The highlight of my trip was Mount Merapi. I’m so happy to have been so close to it, to have stared into its crater. There are few things that can incite that buzz of excitement like seeing the things you’ve learnt about in books, come to life.
I wrote a draft, but it disappeared 😦 here’s repeating it round 2
The day before the ascent we watched the sunrise, looking at its golden rays above Mount Merapi. I thought: 24 hours on (or less), I will be there, at its tip. Hopefully. I was jittery and nervous. I tried not to think about it. I tried to stifle thoughts of eruptions and rain and other possibilities.
We set off for the base of Mt Merapi in the night.
It rained a little, and at 3.30am or so, we stopped and they set up a fire for us. We huddled closer for warmth. Here, I learnt from a fellow traveller about a trail mix: his consisted of peanuts, raisins and M&Ms. Yummy!!
I remember taking this photo. At this point, it was my first glimpse of the layer of clouds. I knew we were reaching, 20 minutes away. Almost, WE WERE ALMOST THERE!!!! The city was waking up, the lights. The sun was rising. I was excited, pumped by adrenaline that fought the fatigue.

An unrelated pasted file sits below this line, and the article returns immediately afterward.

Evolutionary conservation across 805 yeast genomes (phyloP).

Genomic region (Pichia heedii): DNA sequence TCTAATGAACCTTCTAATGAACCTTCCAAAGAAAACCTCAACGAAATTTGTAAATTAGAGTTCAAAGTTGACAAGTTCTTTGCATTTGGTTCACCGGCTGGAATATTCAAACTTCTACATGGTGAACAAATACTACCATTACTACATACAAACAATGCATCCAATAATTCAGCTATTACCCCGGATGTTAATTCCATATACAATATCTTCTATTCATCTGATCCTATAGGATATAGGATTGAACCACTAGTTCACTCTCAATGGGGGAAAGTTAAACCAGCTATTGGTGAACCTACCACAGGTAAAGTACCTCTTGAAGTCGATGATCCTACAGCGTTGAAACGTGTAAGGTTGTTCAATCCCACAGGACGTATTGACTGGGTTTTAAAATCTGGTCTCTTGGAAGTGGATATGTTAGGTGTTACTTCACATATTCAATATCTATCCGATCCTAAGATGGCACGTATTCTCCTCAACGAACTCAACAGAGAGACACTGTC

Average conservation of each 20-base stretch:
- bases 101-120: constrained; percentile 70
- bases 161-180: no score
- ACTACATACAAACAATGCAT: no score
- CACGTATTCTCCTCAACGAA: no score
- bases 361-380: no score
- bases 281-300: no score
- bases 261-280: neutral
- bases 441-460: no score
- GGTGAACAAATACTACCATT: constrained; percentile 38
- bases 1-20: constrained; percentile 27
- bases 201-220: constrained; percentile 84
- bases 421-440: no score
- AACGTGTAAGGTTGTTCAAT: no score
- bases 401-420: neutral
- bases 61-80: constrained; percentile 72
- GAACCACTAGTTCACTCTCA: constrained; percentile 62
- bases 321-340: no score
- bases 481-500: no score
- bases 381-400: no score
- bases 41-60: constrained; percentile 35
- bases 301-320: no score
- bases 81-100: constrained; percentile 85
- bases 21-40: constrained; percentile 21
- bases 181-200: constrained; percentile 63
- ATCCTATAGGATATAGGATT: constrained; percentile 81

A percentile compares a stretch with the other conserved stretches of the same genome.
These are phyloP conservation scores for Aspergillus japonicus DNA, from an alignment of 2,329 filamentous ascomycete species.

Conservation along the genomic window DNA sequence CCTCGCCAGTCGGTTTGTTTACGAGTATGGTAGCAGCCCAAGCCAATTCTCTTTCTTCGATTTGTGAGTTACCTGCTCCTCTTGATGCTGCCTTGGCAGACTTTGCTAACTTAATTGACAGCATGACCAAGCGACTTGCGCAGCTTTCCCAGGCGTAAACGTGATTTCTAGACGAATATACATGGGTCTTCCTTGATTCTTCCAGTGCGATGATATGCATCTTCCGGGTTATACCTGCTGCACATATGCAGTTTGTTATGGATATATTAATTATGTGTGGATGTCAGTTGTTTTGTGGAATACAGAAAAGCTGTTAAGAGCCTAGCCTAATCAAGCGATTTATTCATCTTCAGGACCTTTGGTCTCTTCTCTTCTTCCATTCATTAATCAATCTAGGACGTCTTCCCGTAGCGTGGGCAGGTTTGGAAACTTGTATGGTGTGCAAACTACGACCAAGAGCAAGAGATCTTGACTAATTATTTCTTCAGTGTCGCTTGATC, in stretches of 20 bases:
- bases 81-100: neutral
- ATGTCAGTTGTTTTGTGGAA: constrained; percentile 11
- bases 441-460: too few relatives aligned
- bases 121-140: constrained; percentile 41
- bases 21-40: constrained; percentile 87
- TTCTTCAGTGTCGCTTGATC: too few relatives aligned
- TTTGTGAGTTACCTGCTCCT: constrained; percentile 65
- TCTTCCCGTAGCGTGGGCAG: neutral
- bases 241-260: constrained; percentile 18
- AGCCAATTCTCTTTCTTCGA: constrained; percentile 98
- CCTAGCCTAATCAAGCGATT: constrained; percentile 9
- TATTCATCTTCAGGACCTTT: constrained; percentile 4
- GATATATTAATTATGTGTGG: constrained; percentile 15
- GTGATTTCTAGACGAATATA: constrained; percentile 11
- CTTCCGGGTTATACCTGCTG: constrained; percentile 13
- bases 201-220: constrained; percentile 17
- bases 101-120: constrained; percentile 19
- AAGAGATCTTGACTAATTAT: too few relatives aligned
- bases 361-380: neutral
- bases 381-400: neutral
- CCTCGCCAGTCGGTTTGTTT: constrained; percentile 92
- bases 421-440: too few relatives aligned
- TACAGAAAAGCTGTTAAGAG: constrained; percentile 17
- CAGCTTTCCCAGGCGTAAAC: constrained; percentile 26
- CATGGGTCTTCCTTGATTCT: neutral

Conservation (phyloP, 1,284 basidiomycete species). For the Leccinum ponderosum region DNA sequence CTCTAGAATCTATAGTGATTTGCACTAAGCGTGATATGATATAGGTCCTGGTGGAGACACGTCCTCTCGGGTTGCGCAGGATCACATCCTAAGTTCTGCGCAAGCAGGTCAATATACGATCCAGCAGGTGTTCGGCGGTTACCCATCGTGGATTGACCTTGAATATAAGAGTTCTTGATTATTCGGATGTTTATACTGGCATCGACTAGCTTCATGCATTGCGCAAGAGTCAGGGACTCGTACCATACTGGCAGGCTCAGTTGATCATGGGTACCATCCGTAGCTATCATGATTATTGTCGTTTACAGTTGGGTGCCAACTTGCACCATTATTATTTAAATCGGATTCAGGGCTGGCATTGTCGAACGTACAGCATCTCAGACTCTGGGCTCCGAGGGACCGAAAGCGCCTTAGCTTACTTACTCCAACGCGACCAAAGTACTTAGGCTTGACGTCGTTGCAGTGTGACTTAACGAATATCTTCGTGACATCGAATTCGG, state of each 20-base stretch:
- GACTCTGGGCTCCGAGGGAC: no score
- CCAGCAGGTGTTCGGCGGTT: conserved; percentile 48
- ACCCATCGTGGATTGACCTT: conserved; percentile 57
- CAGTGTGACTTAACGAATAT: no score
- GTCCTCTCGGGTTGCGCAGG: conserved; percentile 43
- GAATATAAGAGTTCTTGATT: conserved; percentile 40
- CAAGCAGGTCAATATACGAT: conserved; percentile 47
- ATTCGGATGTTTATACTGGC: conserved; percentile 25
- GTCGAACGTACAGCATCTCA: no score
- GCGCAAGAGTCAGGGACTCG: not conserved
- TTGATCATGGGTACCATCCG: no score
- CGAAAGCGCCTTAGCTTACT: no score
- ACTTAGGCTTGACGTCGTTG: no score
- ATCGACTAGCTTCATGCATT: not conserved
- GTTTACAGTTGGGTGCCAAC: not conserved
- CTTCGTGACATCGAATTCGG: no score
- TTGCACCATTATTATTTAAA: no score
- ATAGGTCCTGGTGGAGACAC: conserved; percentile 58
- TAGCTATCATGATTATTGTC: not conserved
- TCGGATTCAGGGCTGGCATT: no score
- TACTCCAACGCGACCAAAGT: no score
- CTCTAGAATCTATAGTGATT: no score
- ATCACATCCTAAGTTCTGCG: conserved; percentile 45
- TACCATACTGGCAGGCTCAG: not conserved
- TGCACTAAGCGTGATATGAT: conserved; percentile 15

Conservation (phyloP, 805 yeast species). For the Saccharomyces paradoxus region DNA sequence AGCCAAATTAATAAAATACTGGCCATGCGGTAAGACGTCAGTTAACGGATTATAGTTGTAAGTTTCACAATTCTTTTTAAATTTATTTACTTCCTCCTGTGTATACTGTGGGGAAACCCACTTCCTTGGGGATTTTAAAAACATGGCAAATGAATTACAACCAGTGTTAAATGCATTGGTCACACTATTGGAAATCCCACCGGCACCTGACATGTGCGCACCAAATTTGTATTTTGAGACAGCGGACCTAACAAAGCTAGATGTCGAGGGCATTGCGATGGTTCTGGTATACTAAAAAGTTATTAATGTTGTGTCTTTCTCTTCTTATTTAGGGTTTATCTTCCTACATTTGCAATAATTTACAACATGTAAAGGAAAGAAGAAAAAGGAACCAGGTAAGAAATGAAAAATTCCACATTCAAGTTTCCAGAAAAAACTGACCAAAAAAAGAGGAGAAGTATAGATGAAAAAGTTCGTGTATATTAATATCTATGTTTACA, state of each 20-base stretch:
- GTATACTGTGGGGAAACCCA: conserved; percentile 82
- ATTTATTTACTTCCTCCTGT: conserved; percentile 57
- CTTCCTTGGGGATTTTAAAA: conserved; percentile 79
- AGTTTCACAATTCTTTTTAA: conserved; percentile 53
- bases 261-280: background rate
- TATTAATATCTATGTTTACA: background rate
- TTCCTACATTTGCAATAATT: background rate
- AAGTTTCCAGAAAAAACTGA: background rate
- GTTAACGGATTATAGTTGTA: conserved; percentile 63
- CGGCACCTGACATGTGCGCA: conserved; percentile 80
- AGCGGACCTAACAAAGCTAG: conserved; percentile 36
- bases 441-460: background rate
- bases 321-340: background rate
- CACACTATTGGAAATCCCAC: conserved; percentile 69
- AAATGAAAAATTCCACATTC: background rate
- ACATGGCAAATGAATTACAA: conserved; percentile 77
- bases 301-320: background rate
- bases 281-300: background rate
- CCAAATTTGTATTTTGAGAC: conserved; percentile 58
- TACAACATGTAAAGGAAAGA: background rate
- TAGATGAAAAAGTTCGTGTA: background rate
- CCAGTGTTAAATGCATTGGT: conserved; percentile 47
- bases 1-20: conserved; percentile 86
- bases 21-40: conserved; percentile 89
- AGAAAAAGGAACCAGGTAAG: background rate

so happy :’)
so proud of US!!!! despite the rain and the cold and the fatigue we fought our ways up relentlessly. HAPPY!!!! 😀 😀 😀
then the downward descent begins
Ramly has been a guide since he was 19, now he’s 41
Walkie talkie warning system
Ramly, my dear guide, holds a walkie talkie in his hand. It’s what he uses to communicate with others regarding the situation in merapi (fogginess at the peak, vulcanicity）
I asked how he might feel about his son being a guide. He seemed hesitant, highlighting the risks involved, and the fact that his son does not know of how to watch out for levels of vulcanicity
The government built the signs to stop visitors from proceeding; going nearer proved risky
Nonetheless tourists continue to proceed, except perhaps those people that come without a guide
You could see the equipments for measuring vulcanicity from a distance
Learnt many interesting things. Apparently, every year they do throw cows’ heads into the crater during some festivals as a form of offering. This explains the small bouquet of flowers we saw them selling in Mount Bromo.